At 4 am

The worst of the pandemic for me has happened at 4 am. No matter how often I tell myself that I should pay my brain no mind in the hours between midnight and 6 am, when I wake up at 4 am, and I am worried about life, about the future, about money, about what happens if everyone I love dies of Covid. . . It is overwhelming and horrific. I would, eventually, fall back asleep and wake at 7, bewildered that I spent an hour obsessing over my roof caving in.

In the last week, almost all of my friends passed the 2 weeks after their second dose mark. Mostly this means I have spent the last week visiting people and hugging them for the first time in 15 months. I have gone to restaurants. I may go to a movie theatre this weekend. We took the kids to Calgary last week, we are planning a vacation in August. I have returned to working 50 hours a week. The world is returning to the way it was. Not completely, but I was starting to think that there were better days around the corner.

I woke up this morning at 4 am. I waited, bracing myself, for the litany of fears and obsessions, and they did not come. Instead, I thought about vacations. I thought about the restaurants I’d like to visit. I thought about planing a “you missed Christmas/Easter/Thanksgiving/Your Birthday” party.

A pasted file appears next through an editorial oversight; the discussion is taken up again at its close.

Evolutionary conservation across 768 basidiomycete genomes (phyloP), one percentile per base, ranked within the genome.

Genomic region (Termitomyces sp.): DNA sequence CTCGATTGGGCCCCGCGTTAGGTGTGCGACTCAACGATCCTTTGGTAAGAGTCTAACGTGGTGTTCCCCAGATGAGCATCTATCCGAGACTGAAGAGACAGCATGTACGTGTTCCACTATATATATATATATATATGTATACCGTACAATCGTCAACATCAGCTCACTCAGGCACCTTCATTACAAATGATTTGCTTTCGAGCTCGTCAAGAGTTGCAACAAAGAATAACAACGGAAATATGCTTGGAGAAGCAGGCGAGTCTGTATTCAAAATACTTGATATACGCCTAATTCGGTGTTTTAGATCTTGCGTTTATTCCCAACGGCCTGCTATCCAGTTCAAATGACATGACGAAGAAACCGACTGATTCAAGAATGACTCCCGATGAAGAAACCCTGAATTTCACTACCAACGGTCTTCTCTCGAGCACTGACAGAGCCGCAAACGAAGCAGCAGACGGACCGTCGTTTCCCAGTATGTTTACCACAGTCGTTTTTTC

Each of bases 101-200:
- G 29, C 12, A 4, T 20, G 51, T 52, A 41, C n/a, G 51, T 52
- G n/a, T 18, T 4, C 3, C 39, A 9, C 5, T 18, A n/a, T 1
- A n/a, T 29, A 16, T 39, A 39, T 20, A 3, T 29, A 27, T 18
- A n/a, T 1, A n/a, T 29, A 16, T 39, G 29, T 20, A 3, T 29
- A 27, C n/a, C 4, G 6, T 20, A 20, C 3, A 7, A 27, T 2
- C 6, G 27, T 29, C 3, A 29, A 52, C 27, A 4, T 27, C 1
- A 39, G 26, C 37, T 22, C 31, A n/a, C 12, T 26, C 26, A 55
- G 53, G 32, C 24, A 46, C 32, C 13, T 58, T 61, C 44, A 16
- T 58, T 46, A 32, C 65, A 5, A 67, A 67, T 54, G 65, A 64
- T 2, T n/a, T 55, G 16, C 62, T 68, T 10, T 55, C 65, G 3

There will be bumps. We won’t ever go completely back to the way things were. But based on last night, it really does feel around the corner for me. The worst of the pandemic is over now.

This entry was posted in Pandemic. Bookmark the permalink.

3 Responses to At 4 am

  1. Donna M Wood says:

    Amen! May we never see a time like this again.

  2. mark says:

    I feel something of the same – at least in hope. The unseen grinding toll of the pandemic has been the colour it has drained from our lives; the 4am (or whatever time)anxieties that have come with it. So go forward with joy – here’s to a wonderful life once again.

  3. Debby June Hornburg says:

    I went to a meeting, and someone spoke about a mutual friend who came up and enveloped them in a bear hug, and they were horrified.

    And I know Andrew, and I know that he gives the best hugs in the world.

    For the first time I realized that Covid has cost us far more than lives, and it made me a bit misty eyed.

    It will take a long time for things to return to ‘normal’, if it happens at all.

Leave a Reply

Your email address will not be published.